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Modest reform efforts mask tough issues in gTLD reform
ICANN serves up waffles at workshop
ICANN 2007 Los Angeles ICANN offered a workshop today intended to clarify the latest proposed application process for acquiring new generic Top Level Domains (gTLDs) and to make the entire process more transparent. Unfortunately, the results were a disappointment, leaving as many contentious questions unanswered as answered.
ICANN tried to spin this positively, and although certain aspects of the proposal offer marked improvement in the process - particularly in regard to reducing the costs of the application process to allow more gTLDs in poorer countries - ICANN seems to have waffled on other important issues.
Attack of the killer IP constituency
"New gTLDs are all about increased choice for consumers," said Dr Paul Twomey, ICANN's president and CEO in an ICANN press release posted today. "The progress that has been made in creating a set of rules and guidelines for the introduction and assessment of new gTLDs is an endorsement that ICANN's bottom-up, consensus driven policy process is the right model for the job."
Well, maybe. It's hard to understand how ICANN's eagerness to placate the Intellectual Property Interests Constituency - a "constituency" composed entirely of paid industry lobbyists - constitutes any sort of "bottom up, consensus-driven policy process".
Intellectual property law has its origins in the promotion of the arts, sciences and commerce, which is rather different than giving industry everything it wants. If the proposal is approved by the board as drafted, which seems almost certain, ICANN will have completely capitulated on the crucial issue of whether or not current trademark law applies to gTLDs.
This massive handout of intellectual property where none before existed (and make no mistake, that is what's going on here) brings trademark rights into the hitherto untarnished space occupied by TLDs - those characters to the right of the "dot" that delineate the top level of internet space. Trademark law has always required either registration, use, or a mixture of both in a particular jurisdiction. This proposal radically alters this traditional requirement.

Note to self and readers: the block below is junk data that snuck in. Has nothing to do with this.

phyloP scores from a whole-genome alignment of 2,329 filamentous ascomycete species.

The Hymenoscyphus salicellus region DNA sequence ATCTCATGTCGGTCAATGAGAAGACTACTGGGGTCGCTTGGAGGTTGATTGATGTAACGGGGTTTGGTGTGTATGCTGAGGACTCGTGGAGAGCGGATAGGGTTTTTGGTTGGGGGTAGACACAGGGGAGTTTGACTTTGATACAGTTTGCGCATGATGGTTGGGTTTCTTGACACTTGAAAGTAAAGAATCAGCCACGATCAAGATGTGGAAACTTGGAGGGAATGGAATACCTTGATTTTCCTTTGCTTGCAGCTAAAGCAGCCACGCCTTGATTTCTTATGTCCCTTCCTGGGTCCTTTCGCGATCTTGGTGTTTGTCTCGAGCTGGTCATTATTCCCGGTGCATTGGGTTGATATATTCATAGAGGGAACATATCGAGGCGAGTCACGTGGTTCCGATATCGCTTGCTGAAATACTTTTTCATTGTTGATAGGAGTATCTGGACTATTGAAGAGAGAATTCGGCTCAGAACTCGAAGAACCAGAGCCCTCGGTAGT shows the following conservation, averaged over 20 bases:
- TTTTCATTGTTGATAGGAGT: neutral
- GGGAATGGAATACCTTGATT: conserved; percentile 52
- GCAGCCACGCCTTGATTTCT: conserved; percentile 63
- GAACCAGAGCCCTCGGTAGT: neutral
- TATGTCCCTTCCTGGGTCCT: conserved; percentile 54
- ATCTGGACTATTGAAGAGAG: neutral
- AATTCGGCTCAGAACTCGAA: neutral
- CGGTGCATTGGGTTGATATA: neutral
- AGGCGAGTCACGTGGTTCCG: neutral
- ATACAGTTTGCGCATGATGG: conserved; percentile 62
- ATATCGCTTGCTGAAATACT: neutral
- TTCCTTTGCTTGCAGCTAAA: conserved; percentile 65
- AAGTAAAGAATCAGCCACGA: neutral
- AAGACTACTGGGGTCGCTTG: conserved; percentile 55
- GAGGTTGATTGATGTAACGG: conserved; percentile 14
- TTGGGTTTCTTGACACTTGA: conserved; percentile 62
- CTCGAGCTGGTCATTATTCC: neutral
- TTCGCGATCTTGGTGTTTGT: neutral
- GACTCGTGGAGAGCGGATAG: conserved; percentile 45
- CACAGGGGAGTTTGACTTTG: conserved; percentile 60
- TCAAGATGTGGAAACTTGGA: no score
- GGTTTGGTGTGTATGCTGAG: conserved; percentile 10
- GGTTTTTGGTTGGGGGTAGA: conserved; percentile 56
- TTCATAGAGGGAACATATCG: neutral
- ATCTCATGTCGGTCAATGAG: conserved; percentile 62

The question could be framed as such: should "Apple, Inc" be allowed to own a ".apple" TLD, rather than, say, some sort of apple industry trade group? Preventing a prospective group of apple growers from starting a new ".apple" domain space on the grounds that it would be be confusingly similar to Apple, Inc's trademark is a de facto transfer of the property rights vested in that domain space to Apple, Inc without any payment whatsoever by Apple for those property rights - the very definition of a handout. Whether or not a gTLD is "confusingly similar" to an existing trademark names - in which jurisdiction, exactly? - apparently will be determined by as yet undetermined algorithms.
It is, essentially, the granting of a universal property right for trademarks in the gTLD space, something without precedent in trademark law - never mind that apples and apple growers have been around for much longer than Apple, Inc, and have far more global recognition.
ICANN and content regulation
The other main disappointment concerns what the press release somewhat euphemistically described as "[gTLD strings that are] contrary to generally accepted legal norms relating to morality and public order that are recognized under international principles of law".
For those new to ICANN, this refers to the ".xxx" controversy that just won't go away. In that controversy, ICANN reversed course on a gTLD that had previously been approved, leading many to suspect that right-wing Christians with close ties to the White House strong-armed the Department of Commerce to can the proposal - signed contract to the contrary be damned.
The latest attempt to diffuse that public mistake puts the onus on the Universal Declaration of Human Rights (UDHR), the International Covenant on Civil and Political Rights (ICCPR), the Convention on the Elimination of All Forms of Discrimination Against Women (CEDAW), and the International Convention on the Elimination of All Forms of Racial Discrimination (ICEAFRD) to define what constitutes public morality. Worthy causes all, but a pretty hefty list of standards for an organization that claims it wants nothing to do with policy decisions.
The proposal does require that the gTLD be legal in the jurisdiction where proposed - an excellent idea - but rather than leaving it at that and letting adults decide what they want to read or see online, the proposal adds an extra, unnecessary layer to the process, which only confuses the issue.
If a person doesn't like Russian law, for example, he or she can choose not to visit Russia. Similarly, if someone doesn't like a particular part of cyberspace, that person can choose not to go there. The idea the internet should be regulated on the principle that people might accidentally stumble on something offensive is absolute nonsense - people stumble on offensive material everyday at magazine stands and bookstores. Tough luck, it's a free society.
This publication has long argued for a truly transparent process, in which simple rules, understandable by everyone across the wide spectrum of internet users, govern the approval process. This proposal, unfortunately, is only a modest step in that direction.
The entire presentation can be read here (pdf). ®
Burke Hansen, attorney at large, heads a San Francisco law office